Electro Static Discharge
Complex logistics, intricate local market demands and quick response and turnaround times are just some of the issues TSC have to navigate in order to deliver industry-best repair and logistics solutions to clients around the world.
The natural occurring phenomenon of Electro Static Discharge (ESD) is another fundamental business challenge, one with costly implications to both TSC and to our customers. ESD is the discharge of static electricity from one material or object to another, sometimes creating a visible spark.
People discharge frequently, the spark going largely unnoticed unless the voltage reaches 2,000 to 3,000 volts, with a visible discharge occurring at around 7,500 volts. There are many factors that affect the size of a charge, from type of materials subjected to contact or separation, to the amount of friction over time, as well as the relative levels of humidity in the surrounding environment.
While ESD is responsible for large scale events like lightning and considered a root cause for some industrial accidents (the famous downing of the Hindenburg zeppelin for example, was determined to be caused by ESD when it touched against the mooring tower on landing, causing the zeppelin ‘skin’ to catch on fire), it is the often unseen and unheard forms of ESD that pose particular risk to TSC and the industry as a whole, causing significant and costly damage to sensitive electronic devices. See Real life ESD example at a gas station.
The Cost of ESD Damage
Electronic equipment or device failures due to ESD damage are categorized into two types – Catastrophic and Latent.
When the heat from ESD visibly melts or welds components and immediately destroys them it is known as a catastrophic failure. Though this type of event leads to high repair costs and customer DOA’s (products ‘dead on arrival’), the benefit is that they are at least identifiable by inspection which results in timely resolution for the customer.
A Latent failure occurs when an ESD current only partially degrades components instead of outright destroying them, causing issues to surface later in the product’s life cycle. This type of failure lowers performance and shortens time between repairs, reducing overall product lifespan. Because Latent failures are not visible they are easily missed, with devices passing testing and then failing some months or years later.
While both types lead to additional costs for repair, Latent failures are considered the more detrimental of the two due to greatly increased warranty and replacement costs, and possible decrease in customer satisfaction levels in the long term. And because they are hard to identify and therefore hard to track, it is imperative to have processes in place to reduce the number of occurrences of Latent failures in the workplace. With industry experts citing static related product losses in the range of 8-33%, translating to billions of dollars annually*, the importance of mitigating ESD in the workplace cannot be underestimated.
Reducing the Effects of ESD
Though eliminating the presence of ESD from any site completely is unlikely, adopting an ESD standard is the best way to reduce its effects on the business.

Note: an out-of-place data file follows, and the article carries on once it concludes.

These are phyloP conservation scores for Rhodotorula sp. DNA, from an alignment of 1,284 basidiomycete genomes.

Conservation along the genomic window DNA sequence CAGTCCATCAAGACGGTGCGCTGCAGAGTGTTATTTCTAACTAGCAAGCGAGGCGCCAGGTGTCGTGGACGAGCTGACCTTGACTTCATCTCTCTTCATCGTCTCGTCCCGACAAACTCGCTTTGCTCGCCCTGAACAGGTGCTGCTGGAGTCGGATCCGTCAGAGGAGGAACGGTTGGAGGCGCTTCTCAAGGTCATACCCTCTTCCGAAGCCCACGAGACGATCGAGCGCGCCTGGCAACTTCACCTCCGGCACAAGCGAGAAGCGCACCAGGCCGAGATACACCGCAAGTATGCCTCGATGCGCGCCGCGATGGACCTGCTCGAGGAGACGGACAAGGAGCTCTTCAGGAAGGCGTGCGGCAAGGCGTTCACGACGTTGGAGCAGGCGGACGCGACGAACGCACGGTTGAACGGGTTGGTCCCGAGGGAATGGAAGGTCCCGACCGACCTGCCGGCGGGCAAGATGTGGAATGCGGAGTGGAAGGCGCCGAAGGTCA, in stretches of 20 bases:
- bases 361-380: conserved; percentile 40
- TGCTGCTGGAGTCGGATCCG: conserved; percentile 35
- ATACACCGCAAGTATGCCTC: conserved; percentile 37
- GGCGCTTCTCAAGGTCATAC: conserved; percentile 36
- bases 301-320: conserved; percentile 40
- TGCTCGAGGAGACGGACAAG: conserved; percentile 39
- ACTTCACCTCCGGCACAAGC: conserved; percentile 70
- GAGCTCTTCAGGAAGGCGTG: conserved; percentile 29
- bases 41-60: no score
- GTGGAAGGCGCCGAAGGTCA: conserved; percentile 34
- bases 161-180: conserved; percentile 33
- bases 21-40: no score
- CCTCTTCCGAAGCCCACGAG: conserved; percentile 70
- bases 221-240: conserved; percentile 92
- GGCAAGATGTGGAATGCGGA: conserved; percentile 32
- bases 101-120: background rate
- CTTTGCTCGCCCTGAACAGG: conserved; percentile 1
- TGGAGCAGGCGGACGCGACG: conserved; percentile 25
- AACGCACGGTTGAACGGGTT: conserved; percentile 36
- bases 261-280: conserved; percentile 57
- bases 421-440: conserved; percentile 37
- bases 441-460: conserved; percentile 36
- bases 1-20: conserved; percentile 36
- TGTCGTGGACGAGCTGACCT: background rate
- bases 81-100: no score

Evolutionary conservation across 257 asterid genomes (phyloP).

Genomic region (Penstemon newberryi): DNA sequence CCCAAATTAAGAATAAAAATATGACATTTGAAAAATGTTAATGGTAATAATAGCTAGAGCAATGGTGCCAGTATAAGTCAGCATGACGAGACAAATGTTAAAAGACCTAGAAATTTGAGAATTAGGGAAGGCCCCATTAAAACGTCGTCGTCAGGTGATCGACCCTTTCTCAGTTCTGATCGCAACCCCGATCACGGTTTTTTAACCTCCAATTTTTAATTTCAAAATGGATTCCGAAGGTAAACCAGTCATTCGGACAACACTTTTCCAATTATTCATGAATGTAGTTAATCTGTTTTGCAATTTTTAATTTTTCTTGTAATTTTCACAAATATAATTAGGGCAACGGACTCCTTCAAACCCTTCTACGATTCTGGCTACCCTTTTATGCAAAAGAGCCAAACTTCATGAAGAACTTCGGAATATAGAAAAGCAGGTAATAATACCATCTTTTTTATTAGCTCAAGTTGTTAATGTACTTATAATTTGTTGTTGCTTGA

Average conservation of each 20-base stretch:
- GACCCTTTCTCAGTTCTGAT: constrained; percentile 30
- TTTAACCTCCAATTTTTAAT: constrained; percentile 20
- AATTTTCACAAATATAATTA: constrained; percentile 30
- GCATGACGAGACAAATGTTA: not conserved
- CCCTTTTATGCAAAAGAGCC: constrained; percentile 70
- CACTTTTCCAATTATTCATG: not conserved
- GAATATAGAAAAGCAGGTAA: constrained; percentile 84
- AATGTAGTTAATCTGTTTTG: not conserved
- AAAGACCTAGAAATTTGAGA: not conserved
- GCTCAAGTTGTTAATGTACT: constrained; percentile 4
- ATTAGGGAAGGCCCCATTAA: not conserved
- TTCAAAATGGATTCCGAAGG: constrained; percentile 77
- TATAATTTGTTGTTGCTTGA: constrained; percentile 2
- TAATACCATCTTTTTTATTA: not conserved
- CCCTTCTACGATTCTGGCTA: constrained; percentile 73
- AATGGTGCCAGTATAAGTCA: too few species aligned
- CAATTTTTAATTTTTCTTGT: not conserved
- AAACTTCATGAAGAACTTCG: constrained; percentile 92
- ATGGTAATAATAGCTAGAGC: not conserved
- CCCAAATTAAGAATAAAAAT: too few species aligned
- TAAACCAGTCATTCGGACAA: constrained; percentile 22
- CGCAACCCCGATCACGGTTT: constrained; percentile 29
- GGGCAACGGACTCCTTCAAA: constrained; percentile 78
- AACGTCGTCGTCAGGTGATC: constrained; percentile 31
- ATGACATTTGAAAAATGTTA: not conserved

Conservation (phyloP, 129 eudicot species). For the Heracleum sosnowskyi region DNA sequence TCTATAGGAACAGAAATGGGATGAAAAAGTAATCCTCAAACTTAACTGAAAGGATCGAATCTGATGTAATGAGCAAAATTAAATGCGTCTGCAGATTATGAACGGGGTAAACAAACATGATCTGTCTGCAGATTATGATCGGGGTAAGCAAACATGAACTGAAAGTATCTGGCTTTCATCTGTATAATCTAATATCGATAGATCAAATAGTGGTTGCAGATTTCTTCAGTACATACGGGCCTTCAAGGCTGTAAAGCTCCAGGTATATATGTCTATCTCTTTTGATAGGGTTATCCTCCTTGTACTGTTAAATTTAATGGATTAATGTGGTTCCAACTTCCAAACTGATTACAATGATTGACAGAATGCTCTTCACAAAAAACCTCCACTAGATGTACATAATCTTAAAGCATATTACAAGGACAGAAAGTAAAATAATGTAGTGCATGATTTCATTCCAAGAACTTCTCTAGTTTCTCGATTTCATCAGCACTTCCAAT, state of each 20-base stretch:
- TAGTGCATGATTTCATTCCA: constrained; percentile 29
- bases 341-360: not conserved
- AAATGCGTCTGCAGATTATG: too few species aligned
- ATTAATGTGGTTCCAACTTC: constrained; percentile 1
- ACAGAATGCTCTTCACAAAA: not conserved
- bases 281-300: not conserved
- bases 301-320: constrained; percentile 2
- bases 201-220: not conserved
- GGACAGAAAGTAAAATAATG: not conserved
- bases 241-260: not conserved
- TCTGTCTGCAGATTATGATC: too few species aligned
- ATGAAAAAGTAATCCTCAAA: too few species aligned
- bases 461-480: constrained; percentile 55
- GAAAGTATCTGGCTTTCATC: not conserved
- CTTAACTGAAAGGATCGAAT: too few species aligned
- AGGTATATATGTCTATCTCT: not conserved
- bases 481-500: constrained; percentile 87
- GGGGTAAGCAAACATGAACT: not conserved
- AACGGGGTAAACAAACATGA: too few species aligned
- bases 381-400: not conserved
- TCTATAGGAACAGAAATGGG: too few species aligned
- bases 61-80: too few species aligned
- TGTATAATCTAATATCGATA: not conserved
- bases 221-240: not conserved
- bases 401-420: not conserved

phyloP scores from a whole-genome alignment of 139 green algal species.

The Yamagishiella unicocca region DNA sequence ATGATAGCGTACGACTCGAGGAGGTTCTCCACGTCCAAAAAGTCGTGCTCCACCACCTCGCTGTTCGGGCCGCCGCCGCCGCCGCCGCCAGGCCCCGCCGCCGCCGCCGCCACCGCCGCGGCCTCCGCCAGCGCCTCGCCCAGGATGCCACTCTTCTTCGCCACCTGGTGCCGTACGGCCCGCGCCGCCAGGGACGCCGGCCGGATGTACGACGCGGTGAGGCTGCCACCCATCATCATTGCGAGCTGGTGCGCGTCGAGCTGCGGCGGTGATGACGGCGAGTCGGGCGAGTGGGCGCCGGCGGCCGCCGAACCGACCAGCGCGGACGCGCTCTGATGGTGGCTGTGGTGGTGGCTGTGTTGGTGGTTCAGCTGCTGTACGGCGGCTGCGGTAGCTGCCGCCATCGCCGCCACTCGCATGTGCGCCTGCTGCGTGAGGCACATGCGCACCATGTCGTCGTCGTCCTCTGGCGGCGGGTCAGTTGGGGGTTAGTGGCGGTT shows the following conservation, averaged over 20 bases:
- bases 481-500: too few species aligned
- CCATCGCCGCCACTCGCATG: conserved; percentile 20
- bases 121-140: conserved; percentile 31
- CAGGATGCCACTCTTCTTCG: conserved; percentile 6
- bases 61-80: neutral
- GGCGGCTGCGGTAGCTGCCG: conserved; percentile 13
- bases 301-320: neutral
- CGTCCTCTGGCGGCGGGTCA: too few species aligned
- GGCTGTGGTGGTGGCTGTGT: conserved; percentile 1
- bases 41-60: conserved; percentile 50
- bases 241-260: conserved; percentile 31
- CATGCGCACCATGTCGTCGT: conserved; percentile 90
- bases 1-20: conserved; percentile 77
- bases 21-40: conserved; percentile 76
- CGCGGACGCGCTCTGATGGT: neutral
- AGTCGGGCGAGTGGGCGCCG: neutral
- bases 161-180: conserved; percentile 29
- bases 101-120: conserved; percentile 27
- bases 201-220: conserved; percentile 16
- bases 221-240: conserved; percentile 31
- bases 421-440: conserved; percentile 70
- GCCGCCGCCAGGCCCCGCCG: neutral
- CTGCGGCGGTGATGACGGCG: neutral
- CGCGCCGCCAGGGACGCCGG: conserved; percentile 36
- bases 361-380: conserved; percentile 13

All conductors in the environment including personnel, should be bonded or electrically connected and attached to a known ground or contrived ground (as on shipboard or on aircraft). This attachment creates an equipotential balance between all items and personnel. Electrostatic protection can be maintained at a potential above a “zero” voltage ground potential as long as all items in the system are at the same potential. This prevents the storage of voltages within the EPA (ESD Protected Area), allowing static electricity to flow safely away.
Different grades of ESD protection are also needed depending on the work performed:
A normal repair operation working with common Print Circuit Boards (PCB) would have enough protection when materials are connected to ground, as shown in the picture above.
TSC Tape Backup Unit (TBU) repair operation requires additional ionizers as certain materials are very sensitive to ESD charges above 5 Volts.
Manufacturing clean rooms have ionized air flow build in and will go even further with strict humidity controls and dust particle control. (No ESD exceptions allowed)
Also without real contact an electrostatic field can cause ESD damage by induction/polarization. Isolating material (non-conductive) should be removed from the operation as much as possible as these have the potential risk to accumulate electrostatic charge.
A Way of Life
At TSC we follow the ESD standard rigidly, taking corrective action based on periodic measurements and the specific requirements of each workplace. Stringent guidelines are in place globally to ensure that our operations are at minimal risk, reducing product and repair costs and the associated impact to client satisfaction.
Preventing or working with ESD should be second nature, or as Bas Grootemaat, Chairman of the Dutch National Electronic Committee (and former TSC Europe employee) would say, “It’s a way of life.” It’s one of the tenets we adhere to at TSC; a fundamental part of our business that ensures the delivery of exceptional products and services to our customers.
For questions regarding ESD and ways to reduce risk, please contact Bart Derks, TSC Europe at phone number: +31 6 53180027 / email: BartDerks@sprague-europe.com
* Data from www.esda.org